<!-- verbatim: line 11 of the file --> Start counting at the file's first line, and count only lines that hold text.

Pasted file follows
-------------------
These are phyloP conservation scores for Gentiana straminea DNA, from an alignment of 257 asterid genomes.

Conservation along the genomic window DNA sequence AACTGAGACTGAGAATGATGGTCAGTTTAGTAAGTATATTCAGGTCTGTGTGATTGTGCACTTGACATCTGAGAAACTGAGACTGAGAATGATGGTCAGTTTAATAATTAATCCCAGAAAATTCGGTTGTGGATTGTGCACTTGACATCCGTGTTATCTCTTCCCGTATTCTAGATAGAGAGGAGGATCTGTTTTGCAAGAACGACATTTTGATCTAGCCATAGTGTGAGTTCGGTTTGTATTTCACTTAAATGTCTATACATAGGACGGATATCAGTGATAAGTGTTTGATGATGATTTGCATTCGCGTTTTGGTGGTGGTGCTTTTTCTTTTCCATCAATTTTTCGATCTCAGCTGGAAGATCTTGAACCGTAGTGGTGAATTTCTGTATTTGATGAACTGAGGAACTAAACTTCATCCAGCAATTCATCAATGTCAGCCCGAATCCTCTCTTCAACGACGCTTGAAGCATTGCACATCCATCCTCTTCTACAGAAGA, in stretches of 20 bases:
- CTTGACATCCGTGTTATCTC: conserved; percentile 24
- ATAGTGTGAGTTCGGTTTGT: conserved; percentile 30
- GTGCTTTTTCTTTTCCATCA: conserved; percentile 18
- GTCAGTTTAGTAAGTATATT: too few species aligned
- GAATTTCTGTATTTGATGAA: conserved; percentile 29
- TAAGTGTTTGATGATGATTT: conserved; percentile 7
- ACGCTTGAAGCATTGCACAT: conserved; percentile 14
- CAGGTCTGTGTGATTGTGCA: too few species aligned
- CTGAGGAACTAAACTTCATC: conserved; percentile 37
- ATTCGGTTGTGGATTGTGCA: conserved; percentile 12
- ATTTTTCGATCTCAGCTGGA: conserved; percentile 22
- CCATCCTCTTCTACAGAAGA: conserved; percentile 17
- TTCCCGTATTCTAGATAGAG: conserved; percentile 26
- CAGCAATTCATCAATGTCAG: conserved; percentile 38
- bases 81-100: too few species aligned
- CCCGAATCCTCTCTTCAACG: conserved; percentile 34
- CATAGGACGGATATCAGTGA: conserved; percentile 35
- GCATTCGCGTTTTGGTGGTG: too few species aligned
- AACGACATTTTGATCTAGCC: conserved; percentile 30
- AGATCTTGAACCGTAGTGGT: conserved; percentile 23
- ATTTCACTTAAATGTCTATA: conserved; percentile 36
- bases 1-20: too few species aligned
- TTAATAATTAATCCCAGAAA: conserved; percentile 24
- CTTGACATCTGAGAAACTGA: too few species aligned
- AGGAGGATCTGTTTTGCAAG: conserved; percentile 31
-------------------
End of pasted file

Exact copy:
- CTGAGGAACTAAACTTCATC: conserved; percentile 37